sat 15/06/2024

Album: Sissoko Ségal Parisien Peirani - Les Égarés | reviews, news & interviews

Album: Sissoko Ségal Parisien Peirani - Les Égarés

Album: Sissoko Ségal Parisien Peirani - Les Égarés

Delicate musical conversations hit the spot

Sissoko Ségal Parisien Peirani

This is an enchanting album which brings together four outstanding musicians, brilliant in their own right, but also adept at the kind of collaboration in which the whole is greater than the sum of the parts.

The distinguished cellist Vincent Ségal – with roots as varied as can be imagined – has known how to bring out the excellent musicianship of the Malian kora-player Ballaké Sissoko, in a series of beautiful albums for the adventurous French label No Format, which has once again brought the two perfectly matched players together. They are joined by accordionist Vincent Peirani and saxophonist Émile Parisien, both much-admired jazz players who take delight in a fluid kind of boundary-breaking that never feels forced.

The joy the quartet (pictured below) derives from coming together is palpable. Each track features a conversation that showcases individual talent, and exploits the differences as well as the similarities in tone, phrasing and emotion. With the gentle cascade of notes that pour from the kora, an instrument that summons serenity like no other, there is no option but to favour intimacy, modesty and attunement. The way in which each of the four men listens to the others, and responds is remarkable. It’s almost as if they were making love to each other musically – or dancing.Sissoko Ségal Parisien PeiraniThe delicacy of Peirani’s accordeon is bewitching, far from the clichés of French musette, and yet faithful to the instrument's tonal character. In the first section of “Izao”, accordeon and kora dialogue with the utmost sensitivity, transforming the contrasts into a delicate complicity. Parisien – with a cool and breathy tone – weaves beautiful melodies, mostly on a soprano sax that comes close to sounding like a flute. On “Orient Express”, Ségal who’s familiar with the Istanbul and Smyrna lyra players who graced the classic recordings of Rosa Eskenazi and Rita Abadzi, draws subtles microtones out of his cello, expressing a melancholy that’s both joyful and sad.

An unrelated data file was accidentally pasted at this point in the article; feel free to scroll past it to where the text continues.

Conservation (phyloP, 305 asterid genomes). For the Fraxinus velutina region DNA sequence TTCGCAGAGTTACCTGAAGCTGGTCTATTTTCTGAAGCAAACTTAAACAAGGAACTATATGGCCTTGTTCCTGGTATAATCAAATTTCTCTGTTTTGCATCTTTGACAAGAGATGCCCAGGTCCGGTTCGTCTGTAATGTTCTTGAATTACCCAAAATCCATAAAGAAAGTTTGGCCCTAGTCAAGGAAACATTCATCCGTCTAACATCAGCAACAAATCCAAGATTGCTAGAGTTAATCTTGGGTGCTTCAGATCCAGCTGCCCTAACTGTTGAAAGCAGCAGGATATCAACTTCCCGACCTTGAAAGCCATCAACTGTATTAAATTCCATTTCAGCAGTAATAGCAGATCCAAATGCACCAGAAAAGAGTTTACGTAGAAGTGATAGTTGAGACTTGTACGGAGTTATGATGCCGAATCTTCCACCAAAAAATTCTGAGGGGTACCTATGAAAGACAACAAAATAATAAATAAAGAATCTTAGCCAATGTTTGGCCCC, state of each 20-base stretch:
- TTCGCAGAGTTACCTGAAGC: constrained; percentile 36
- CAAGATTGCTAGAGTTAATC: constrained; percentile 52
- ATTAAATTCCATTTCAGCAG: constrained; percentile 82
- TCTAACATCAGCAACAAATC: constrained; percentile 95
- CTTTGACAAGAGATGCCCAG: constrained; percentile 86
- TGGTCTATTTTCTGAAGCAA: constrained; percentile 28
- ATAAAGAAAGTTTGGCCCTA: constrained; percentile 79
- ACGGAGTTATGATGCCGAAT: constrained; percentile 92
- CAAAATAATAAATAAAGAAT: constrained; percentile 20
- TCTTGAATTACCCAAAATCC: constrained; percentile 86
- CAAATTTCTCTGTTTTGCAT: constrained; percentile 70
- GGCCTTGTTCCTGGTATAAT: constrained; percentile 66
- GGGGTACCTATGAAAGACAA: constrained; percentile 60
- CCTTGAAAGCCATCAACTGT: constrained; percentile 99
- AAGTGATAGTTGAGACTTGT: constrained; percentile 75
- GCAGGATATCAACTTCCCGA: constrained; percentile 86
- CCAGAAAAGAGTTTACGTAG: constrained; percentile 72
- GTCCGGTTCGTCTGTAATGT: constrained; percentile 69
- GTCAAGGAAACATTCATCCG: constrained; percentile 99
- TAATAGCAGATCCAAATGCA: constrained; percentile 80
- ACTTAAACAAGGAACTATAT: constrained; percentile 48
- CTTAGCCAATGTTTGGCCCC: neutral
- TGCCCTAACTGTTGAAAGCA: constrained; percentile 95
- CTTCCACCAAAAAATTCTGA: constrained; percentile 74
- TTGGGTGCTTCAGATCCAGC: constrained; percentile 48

Although each of the four musicians is a star, there's none of the brio that one might expect from a supergroup. And yet, this is, in every way, an album that resounds with instrumentalists at the top of their game, distinguishing themselves through fine and articulate attunement, and a shared pleasure that is a wonder to behold. The album’s title track “Les égarés” refers to those who have lost their way. That loss isn’t, however, a lack of direction, but a refusal to walk the well-worn path of cliché and a delight in being open at every moment to new horizons.

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